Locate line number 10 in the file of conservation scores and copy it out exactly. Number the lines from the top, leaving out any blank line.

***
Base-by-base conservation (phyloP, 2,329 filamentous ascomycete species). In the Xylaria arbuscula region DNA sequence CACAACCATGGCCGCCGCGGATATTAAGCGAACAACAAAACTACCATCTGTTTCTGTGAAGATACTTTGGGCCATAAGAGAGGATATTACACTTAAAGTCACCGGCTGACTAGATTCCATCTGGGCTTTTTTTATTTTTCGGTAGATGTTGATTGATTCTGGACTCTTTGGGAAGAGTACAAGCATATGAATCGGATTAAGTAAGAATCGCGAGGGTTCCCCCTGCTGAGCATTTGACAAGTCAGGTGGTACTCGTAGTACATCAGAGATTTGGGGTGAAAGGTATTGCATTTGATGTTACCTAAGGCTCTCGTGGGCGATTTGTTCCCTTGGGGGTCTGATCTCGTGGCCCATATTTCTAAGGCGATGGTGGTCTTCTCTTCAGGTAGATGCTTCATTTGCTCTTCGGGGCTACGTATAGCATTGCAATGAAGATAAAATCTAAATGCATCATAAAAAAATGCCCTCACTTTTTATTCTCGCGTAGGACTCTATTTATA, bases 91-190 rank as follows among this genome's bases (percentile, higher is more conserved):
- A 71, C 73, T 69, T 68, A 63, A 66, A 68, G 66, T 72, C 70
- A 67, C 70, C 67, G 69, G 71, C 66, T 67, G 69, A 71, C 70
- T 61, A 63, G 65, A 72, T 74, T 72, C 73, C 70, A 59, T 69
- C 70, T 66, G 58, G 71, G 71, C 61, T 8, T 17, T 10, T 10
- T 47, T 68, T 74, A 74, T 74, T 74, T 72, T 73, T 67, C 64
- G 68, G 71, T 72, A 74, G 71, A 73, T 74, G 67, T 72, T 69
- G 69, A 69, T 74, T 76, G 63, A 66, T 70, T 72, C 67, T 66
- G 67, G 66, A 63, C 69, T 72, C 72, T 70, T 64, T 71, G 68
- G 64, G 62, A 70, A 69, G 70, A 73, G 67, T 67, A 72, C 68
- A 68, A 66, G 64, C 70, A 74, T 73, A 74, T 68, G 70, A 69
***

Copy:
- G 64, G 62, A 70, A 69, G 70, A 73, G 67, T 67, A 72, C 68